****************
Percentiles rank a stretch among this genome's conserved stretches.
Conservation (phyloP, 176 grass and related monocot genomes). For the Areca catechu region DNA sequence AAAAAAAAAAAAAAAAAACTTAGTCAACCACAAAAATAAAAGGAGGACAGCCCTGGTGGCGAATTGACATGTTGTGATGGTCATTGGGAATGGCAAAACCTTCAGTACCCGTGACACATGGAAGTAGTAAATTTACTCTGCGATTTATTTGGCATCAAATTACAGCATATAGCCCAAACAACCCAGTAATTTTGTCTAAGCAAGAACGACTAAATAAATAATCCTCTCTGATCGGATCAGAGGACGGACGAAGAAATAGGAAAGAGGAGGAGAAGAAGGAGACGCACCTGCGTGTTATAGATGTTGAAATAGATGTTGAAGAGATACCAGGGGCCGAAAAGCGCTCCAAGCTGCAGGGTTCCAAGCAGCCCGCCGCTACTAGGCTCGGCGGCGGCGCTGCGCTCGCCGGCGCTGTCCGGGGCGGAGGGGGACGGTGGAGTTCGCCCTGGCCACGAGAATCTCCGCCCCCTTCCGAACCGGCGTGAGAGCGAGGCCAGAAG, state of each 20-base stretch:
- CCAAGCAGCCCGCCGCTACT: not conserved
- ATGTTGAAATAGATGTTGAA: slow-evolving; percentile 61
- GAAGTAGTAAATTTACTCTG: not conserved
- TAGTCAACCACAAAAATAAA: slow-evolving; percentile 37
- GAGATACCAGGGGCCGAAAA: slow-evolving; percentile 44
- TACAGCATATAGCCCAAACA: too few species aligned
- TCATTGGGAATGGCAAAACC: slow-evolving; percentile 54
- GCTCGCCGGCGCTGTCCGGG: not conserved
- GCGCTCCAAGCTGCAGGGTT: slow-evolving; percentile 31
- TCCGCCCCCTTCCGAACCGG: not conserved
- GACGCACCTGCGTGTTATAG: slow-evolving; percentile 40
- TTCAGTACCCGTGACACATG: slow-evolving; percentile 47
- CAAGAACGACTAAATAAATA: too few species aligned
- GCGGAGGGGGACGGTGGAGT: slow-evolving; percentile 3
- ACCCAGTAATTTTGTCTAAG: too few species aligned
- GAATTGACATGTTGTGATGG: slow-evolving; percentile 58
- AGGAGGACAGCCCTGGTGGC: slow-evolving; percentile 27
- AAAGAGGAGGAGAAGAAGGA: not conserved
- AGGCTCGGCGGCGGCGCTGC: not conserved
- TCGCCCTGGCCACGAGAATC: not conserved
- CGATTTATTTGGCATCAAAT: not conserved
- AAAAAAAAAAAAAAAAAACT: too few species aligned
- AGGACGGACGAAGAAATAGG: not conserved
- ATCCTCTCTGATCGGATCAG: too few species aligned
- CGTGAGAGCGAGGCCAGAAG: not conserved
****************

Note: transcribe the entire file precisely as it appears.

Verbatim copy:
Percentiles rank a stretch among this genome's conserved stretches.
Conservation (phyloP, 176 grass and related monocot genomes). For the Areca catechu region DNA sequence AAAAAAAAAAAAAAAAAACTTAGTCAACCACAAAAATAAAAGGAGGACAGCCCTGGTGGCGAATTGACATGTTGTGATGGTCATTGGGAATGGCAAAACCTTCAGTACCCGTGACACATGGAAGTAGTAAATTTACTCTGCGATTTATTTGGCATCAAATTACAGCATATAGCCCAAACAACCCAGTAATTTTGTCTAAGCAAGAACGACTAAATAAATAATCCTCTCTGATCGGATCAGAGGACGGACGAAGAAATAGGAAAGAGGAGGAGAAGAAGGAGACGCACCTGCGTGTTATAGATGTTGAAATAGATGTTGAAGAGATACCAGGGGCCGAAAAGCGCTCCAAGCTGCAGGGTTCCAAGCAGCCCGCCGCTACTAGGCTCGGCGGCGGCGCTGCGCTCGCCGGCGCTGTCCGGGGCGGAGGGGGACGGTGGAGTTCGCCCTGGCCACGAGAATCTCCGCCCCCTTCCGAACCGGCGTGAGAGCGAGGCCAGAAG, state of each 20-base stretch:
- CCAAGCAGCCCGCCGCTACT: not conserved
- ATGTTGAAATAGATGTTGAA: slow-evolving; percentile 61
- GAAGTAGTAAATTTACTCTG: not conserved
- TAGTCAACCACAAAAATAAA: slow-evolving; percentile 37
- GAGATACCAGGGGCCGAAAA: slow-evolving; percentile 44
- TACAGCATATAGCCCAAACA: too few species aligned
- TCATTGGGAATGGCAAAACC: slow-evolving; percentile 54
- GCTCGCCGGCGCTGTCCGGG: not conserved
- GCGCTCCAAGCTGCAGGGTT: slow-evolving; percentile 31
- TCCGCCCCCTTCCGAACCGG: not conserved
- GACGCACCTGCGTGTTATAG: slow-evolving; percentile 40
- TTCAGTACCCGTGACACATG: slow-evolving; percentile 47
- CAAGAACGACTAAATAAATA: too few species aligned
- GCGGAGGGGGACGGTGGAGT: slow-evolving; percentile 3
- ACCCAGTAATTTTGTCTAAG: too few species aligned
- GAATTGACATGTTGTGATGG: slow-evolving; percentile 58
- AGGAGGACAGCCCTGGTGGC: slow-evolving; percentile 27
- AAAGAGGAGGAGAAGAAGGA: not conserved
- AGGCTCGGCGGCGGCGCTGC: not conserved
- TCGCCCTGGCCACGAGAATC: not conserved
- CGATTTATTTGGCATCAAAT: not conserved
- AAAAAAAAAAAAAAAAAACT: too few species aligned
- AGGACGGACGAAGAAATAGG: not conserved
- ATCCTCTCTGATCGGATCAG: too few species aligned
- CGTGAGAGCGAGGCCAGAAG: not conserved